Seven Years in Ceylon by Leonard Woolf reviewed in The Oldie magazine by Jan Morris
This fascinating book is a kind of parable. It opens when one October morning in 1904 Leonard Woolf, aged 24, sets sail from Tilbury for Ceylon, now Sri Lanka, thena middle-sized component of the British Empire. He is to become a member of the Ceylon Civil Service, but he is an improbable imperialist. Rather weedy-looking, he has lately come down from Trinity College, Cambridge, where he has been an active member of the ultra-intellectual Apostles club. His luggage includes 90 volumes of Voltaire’s collected works, 1784 edition, andhe is never out of touch with the most prominent of the Apostles, Lytton Strachey.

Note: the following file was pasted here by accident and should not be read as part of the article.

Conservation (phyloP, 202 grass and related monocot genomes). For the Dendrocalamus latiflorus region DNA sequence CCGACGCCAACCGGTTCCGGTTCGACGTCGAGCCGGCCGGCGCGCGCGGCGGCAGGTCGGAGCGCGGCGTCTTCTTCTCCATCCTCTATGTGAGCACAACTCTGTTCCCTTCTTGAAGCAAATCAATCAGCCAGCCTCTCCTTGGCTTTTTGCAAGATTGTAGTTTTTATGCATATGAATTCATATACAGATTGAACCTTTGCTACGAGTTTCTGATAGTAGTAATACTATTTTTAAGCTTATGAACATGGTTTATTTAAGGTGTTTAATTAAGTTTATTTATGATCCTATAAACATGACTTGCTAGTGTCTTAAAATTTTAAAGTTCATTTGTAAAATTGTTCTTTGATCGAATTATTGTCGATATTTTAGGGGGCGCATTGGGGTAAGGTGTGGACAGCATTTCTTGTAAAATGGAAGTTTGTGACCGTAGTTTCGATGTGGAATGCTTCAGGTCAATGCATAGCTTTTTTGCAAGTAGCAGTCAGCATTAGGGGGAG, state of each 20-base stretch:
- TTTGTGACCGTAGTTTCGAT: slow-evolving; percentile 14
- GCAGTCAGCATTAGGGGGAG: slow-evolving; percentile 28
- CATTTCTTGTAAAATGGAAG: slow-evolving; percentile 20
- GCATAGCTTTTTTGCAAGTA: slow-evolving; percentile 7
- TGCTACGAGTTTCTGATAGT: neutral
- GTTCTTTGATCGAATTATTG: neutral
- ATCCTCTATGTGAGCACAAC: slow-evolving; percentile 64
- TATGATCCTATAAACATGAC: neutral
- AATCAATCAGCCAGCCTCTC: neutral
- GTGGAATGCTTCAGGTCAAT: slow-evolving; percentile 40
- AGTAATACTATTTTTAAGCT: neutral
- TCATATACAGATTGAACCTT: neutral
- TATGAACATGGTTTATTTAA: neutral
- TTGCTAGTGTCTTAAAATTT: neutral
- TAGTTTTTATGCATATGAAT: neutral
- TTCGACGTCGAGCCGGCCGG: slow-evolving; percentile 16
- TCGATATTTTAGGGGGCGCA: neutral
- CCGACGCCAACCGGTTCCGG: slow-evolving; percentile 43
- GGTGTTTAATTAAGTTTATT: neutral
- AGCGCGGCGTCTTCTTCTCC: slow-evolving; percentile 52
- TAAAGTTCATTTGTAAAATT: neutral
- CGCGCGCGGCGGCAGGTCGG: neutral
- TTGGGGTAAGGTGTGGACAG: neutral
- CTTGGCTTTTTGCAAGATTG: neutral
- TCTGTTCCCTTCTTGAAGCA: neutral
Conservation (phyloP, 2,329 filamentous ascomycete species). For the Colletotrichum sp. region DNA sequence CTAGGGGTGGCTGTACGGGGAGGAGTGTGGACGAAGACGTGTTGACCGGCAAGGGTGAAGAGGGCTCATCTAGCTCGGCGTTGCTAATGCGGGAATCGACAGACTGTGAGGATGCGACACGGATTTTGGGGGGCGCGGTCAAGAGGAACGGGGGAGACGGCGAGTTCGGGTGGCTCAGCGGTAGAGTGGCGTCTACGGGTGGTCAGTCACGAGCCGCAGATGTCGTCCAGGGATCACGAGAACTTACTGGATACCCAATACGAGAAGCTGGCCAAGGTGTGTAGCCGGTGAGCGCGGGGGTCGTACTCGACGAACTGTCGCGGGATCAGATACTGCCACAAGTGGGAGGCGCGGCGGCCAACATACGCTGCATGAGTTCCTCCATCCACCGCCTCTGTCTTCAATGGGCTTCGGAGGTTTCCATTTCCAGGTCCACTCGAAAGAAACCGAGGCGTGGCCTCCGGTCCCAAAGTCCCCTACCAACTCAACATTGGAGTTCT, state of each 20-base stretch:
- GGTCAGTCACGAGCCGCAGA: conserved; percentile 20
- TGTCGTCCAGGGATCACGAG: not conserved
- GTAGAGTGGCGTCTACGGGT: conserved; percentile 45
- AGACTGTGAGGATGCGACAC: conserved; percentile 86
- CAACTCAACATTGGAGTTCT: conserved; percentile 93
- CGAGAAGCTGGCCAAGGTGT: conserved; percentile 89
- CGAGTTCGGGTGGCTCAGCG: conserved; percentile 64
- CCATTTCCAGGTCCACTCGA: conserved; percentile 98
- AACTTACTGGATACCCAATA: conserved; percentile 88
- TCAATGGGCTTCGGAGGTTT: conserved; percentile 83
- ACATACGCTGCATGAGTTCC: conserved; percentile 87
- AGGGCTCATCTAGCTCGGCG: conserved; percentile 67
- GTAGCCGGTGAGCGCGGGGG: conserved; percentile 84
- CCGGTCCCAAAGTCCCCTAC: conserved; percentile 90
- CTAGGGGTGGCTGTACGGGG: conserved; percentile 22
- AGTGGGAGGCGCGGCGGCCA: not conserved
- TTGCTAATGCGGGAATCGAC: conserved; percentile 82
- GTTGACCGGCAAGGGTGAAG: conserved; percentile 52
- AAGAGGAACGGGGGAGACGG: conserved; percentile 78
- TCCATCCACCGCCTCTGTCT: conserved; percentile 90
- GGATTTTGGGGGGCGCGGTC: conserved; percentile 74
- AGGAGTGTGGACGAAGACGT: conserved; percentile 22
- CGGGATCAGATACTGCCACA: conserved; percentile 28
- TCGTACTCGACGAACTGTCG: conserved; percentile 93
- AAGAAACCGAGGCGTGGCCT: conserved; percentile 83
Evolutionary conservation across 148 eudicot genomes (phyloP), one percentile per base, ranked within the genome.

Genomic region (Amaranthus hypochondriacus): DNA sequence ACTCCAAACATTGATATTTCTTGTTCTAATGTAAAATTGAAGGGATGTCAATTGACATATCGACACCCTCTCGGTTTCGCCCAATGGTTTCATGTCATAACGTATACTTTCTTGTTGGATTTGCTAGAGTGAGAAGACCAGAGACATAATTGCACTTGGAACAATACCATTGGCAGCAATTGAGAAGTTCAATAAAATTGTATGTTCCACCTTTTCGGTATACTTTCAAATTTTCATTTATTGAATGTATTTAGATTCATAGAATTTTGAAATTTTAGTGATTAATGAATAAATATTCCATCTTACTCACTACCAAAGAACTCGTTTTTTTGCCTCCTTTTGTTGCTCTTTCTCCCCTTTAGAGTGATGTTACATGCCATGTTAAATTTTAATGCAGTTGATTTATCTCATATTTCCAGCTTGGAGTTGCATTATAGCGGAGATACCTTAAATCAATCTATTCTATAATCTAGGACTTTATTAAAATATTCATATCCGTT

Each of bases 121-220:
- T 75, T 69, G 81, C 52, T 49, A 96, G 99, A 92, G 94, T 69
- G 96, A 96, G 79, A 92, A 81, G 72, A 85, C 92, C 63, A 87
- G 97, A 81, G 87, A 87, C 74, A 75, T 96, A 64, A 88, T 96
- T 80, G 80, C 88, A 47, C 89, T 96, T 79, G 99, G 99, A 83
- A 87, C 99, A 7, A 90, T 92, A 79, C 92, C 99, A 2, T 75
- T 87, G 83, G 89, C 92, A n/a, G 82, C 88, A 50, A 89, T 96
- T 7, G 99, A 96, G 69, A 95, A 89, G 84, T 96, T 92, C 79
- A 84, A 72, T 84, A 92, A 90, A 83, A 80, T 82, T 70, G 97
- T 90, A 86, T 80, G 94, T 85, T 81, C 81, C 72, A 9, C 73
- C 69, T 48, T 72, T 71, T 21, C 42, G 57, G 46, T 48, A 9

Almost at once he is plunged into the ambience of imperialism, in the late heyday of the imperial idea: the true diligence of it, the latent prejudices, the red tape, the accountings, the rural courts, the horse-back journeys, the red tape, the petty disputes, the occasional floggings, the demands of religions and feudalisms – together with the hockey, squash, bridge, tennis, gossipings and ambitions that were the consolations of the imperialists themselves. In Ceylon their own community was layered too, civil servants, army officers and planters one and all looking down upon the business people who were, after all, almost never members of The Club. As Kipling made clear, it was a very provincial sort of society, and a far, far cry from Voltaire and the Lytton Stracheys . . .